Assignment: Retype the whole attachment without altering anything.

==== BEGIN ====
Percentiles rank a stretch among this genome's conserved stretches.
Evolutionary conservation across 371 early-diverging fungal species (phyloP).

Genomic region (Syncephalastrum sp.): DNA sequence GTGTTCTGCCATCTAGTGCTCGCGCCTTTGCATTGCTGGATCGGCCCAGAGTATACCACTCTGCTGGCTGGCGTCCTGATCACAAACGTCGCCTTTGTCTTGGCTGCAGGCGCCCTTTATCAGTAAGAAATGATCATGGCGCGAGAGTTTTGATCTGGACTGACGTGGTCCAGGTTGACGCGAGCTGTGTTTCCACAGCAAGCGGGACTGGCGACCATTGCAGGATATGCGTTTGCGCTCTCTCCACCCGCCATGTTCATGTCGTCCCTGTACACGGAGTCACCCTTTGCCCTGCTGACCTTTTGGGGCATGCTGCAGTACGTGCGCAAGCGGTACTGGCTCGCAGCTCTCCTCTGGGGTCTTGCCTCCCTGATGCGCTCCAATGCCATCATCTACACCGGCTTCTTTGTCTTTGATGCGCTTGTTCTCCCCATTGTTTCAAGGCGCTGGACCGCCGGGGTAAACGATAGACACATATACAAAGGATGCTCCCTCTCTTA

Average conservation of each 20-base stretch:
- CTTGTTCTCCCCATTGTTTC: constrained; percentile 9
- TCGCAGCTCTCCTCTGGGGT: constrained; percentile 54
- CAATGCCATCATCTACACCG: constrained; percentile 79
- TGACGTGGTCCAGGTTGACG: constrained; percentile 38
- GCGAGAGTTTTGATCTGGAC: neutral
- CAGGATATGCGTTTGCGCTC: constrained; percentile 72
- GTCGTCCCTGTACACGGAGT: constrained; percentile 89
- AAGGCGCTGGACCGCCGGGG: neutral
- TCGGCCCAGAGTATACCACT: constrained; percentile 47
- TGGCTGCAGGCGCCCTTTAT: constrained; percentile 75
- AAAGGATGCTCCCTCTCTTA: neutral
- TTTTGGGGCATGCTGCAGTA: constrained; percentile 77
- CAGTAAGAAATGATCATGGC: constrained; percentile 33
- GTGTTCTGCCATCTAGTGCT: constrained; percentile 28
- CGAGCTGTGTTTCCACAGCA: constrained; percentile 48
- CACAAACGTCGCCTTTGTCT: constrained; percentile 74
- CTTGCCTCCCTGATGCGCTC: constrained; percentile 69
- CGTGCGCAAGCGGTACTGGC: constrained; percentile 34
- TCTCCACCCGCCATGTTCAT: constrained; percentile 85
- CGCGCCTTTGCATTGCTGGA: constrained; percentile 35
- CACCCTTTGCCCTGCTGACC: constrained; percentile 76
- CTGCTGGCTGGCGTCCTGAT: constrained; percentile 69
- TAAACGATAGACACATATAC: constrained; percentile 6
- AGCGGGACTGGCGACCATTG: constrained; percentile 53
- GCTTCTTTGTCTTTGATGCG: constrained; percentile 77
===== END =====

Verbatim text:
Percentiles rank a stretch among this genome's conserved stretches.
Evolutionary conservation across 371 early-diverging fungal species (phyloP).

Genomic region (Syncephalastrum sp.): DNA sequence GTGTTCTGCCATCTAGTGCTCGCGCCTTTGCATTGCTGGATCGGCCCAGAGTATACCACTCTGCTGGCTGGCGTCCTGATCACAAACGTCGCCTTTGTCTTGGCTGCAGGCGCCCTTTATCAGTAAGAAATGATCATGGCGCGAGAGTTTTGATCTGGACTGACGTGGTCCAGGTTGACGCGAGCTGTGTTTCCACAGCAAGCGGGACTGGCGACCATTGCAGGATATGCGTTTGCGCTCTCTCCACCCGCCATGTTCATGTCGTCCCTGTACACGGAGTCACCCTTTGCCCTGCTGACCTTTTGGGGCATGCTGCAGTACGTGCGCAAGCGGTACTGGCTCGCAGCTCTCCTCTGGGGTCTTGCCTCCCTGATGCGCTCCAATGCCATCATCTACACCGGCTTCTTTGTCTTTGATGCGCTTGTTCTCCCCATTGTTTCAAGGCGCTGGACCGCCGGGGTAAACGATAGACACATATACAAAGGATGCTCCCTCTCTTA

Average conservation of each 20-base stretch:
- CTTGTTCTCCCCATTGTTTC: constrained; percentile 9
- TCGCAGCTCTCCTCTGGGGT: constrained; percentile 54
- CAATGCCATCATCTACACCG: constrained; percentile 79
- TGACGTGGTCCAGGTTGACG: constrained; percentile 38
- GCGAGAGTTTTGATCTGGAC: neutral
- CAGGATATGCGTTTGCGCTC: constrained; percentile 72
- GTCGTCCCTGTACACGGAGT: constrained; percentile 89
- AAGGCGCTGGACCGCCGGGG: neutral
- TCGGCCCAGAGTATACCACT: constrained; percentile 47
- TGGCTGCAGGCGCCCTTTAT: constrained; percentile 75
- AAAGGATGCTCCCTCTCTTA: neutral
- TTTTGGGGCATGCTGCAGTA: constrained; percentile 77
- CAGTAAGAAATGATCATGGC: constrained; percentile 33
- GTGTTCTGCCATCTAGTGCT: constrained; percentile 28
- CGAGCTGTGTTTCCACAGCA: constrained; percentile 48
- CACAAACGTCGCCTTTGTCT: constrained; percentile 74
- CTTGCCTCCCTGATGCGCTC: constrained; percentile 69
- CGTGCGCAAGCGGTACTGGC: constrained; percentile 34
- TCTCCACCCGCCATGTTCAT: constrained; percentile 85
- CGCGCCTTTGCATTGCTGGA: constrained; percentile 35
- CACCCTTTGCCCTGCTGACC: constrained; percentile 76
- CTGCTGGCTGGCGTCCTGAT: constrained; percentile 69
- TAAACGATAGACACATATAC: constrained; percentile 6
- AGCGGGACTGGCGACCATTG: constrained; percentile 53
- GCTTCTTTGTCTTTGATGCG: constrained; percentile 77